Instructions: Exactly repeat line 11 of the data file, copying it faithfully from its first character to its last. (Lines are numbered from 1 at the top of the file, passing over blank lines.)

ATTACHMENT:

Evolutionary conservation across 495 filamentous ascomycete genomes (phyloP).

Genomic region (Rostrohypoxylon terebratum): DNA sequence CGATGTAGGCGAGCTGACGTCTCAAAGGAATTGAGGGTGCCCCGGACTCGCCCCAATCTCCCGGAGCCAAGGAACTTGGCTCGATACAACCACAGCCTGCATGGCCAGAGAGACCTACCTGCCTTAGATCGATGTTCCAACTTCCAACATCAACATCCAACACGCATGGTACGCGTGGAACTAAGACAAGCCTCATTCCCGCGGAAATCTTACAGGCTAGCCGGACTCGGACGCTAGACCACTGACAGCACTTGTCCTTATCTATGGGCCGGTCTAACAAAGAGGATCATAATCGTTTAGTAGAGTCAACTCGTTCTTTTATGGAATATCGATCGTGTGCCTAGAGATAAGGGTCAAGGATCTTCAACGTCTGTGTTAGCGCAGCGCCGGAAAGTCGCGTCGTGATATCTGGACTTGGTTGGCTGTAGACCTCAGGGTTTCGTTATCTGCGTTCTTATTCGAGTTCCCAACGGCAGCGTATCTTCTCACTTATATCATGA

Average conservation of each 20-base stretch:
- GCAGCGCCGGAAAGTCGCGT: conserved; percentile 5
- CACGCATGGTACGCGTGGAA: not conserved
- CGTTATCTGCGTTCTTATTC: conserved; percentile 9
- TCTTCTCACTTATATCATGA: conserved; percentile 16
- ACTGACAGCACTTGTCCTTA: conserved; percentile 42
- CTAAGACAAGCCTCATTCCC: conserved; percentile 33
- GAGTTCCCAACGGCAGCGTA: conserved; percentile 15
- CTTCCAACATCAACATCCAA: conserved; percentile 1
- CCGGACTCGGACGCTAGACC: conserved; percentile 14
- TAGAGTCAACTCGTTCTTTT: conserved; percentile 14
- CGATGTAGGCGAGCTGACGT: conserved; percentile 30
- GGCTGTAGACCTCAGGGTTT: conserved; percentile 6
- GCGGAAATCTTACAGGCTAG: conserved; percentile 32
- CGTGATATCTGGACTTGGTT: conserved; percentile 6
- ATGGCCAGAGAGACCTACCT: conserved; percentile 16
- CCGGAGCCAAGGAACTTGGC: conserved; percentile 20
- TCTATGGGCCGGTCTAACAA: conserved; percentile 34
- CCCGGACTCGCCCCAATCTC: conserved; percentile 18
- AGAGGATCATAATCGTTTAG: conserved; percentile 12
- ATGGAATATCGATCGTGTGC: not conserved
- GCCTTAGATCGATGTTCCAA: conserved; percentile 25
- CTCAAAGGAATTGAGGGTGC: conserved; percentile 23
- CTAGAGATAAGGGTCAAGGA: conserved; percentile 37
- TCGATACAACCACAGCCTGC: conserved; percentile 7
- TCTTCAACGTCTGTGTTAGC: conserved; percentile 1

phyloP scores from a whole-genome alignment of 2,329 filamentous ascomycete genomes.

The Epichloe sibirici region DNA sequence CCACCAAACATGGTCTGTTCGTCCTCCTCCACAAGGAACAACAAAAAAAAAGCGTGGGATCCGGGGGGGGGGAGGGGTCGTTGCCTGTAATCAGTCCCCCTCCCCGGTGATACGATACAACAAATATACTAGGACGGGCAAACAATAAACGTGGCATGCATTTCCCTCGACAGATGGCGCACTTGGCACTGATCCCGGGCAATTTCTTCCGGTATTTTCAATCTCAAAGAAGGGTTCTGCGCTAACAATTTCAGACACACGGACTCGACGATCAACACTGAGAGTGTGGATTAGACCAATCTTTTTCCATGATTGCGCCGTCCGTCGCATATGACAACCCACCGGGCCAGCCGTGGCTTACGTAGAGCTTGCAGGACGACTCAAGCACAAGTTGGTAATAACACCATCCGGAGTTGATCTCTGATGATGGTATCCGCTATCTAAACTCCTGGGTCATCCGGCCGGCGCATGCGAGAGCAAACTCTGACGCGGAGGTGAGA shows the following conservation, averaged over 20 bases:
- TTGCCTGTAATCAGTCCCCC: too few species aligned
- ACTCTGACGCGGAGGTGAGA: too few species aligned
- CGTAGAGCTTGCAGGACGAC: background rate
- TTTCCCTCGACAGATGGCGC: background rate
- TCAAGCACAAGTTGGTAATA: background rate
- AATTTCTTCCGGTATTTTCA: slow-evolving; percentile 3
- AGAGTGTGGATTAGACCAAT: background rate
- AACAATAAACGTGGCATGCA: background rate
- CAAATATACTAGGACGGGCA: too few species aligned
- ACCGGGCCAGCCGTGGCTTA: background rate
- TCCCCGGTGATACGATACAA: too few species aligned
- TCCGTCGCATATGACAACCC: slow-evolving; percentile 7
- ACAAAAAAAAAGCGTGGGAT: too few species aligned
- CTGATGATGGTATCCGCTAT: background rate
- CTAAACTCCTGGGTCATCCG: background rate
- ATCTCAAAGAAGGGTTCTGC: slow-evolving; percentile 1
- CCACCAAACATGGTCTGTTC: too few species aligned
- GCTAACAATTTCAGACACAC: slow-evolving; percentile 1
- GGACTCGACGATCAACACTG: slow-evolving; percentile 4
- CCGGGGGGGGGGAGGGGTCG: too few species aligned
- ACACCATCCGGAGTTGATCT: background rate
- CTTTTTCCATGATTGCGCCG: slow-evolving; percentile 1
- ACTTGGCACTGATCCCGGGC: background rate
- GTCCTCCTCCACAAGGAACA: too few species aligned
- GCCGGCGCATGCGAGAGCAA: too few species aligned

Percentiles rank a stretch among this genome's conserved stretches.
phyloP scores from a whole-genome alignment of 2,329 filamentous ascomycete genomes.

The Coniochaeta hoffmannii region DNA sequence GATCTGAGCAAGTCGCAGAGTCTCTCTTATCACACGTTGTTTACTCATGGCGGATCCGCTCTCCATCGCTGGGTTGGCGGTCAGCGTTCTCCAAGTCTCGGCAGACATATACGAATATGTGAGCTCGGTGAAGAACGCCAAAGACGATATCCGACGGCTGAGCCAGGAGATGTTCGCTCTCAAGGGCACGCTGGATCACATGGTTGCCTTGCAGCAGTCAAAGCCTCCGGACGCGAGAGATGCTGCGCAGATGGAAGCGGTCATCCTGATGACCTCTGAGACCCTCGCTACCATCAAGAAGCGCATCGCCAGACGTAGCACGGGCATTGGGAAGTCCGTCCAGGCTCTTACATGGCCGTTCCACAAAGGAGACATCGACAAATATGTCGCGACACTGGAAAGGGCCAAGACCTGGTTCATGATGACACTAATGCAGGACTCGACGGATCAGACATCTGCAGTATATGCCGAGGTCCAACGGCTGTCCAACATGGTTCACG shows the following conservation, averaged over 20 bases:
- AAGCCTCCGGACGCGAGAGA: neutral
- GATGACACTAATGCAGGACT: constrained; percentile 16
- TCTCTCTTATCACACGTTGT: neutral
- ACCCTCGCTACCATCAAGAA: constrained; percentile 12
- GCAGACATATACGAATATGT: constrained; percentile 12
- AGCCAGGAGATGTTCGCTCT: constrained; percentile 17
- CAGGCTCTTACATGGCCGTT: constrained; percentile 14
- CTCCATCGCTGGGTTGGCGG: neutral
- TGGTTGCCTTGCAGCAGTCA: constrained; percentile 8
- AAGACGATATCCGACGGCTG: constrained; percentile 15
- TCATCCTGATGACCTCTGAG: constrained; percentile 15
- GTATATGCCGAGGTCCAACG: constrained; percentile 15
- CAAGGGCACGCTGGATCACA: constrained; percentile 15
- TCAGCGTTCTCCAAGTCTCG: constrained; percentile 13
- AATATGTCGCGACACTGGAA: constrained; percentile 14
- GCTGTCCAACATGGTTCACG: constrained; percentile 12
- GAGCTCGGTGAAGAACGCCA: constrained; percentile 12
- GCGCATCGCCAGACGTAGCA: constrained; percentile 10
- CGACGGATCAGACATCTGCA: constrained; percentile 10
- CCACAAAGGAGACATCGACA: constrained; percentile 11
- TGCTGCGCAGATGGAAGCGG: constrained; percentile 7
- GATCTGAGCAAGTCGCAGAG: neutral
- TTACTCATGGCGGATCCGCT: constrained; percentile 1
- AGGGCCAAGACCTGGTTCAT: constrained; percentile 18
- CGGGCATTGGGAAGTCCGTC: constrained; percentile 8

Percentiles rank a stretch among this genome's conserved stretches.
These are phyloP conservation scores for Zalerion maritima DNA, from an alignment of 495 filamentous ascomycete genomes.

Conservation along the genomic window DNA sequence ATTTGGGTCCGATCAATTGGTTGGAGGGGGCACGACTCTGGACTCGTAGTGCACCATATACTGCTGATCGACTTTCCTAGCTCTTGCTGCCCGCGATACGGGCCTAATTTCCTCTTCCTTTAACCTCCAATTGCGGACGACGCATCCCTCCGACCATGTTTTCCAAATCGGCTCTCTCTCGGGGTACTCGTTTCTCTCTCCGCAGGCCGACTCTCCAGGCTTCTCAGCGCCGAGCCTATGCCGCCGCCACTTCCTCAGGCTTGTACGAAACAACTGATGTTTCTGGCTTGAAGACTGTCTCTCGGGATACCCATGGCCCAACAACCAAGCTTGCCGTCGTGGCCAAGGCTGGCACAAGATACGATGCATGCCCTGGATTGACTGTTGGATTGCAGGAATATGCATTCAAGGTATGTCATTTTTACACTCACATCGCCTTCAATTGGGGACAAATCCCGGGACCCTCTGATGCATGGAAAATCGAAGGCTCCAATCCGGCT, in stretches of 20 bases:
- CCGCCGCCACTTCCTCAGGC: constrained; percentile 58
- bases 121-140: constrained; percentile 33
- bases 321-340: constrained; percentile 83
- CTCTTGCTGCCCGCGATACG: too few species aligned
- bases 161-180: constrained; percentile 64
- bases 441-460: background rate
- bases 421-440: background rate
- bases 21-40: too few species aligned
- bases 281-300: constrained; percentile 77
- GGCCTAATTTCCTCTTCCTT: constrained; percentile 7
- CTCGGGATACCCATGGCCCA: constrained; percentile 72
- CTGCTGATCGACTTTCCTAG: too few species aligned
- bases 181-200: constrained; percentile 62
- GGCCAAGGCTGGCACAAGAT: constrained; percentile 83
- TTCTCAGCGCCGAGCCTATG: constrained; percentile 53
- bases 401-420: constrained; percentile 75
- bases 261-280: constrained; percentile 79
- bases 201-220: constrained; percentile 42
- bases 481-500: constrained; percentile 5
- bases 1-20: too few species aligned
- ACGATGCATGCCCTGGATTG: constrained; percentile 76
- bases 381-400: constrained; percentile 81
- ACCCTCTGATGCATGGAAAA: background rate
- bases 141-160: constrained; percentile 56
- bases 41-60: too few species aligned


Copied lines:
- CTTCCAACATCAACATCCAA: conserved; percentile 1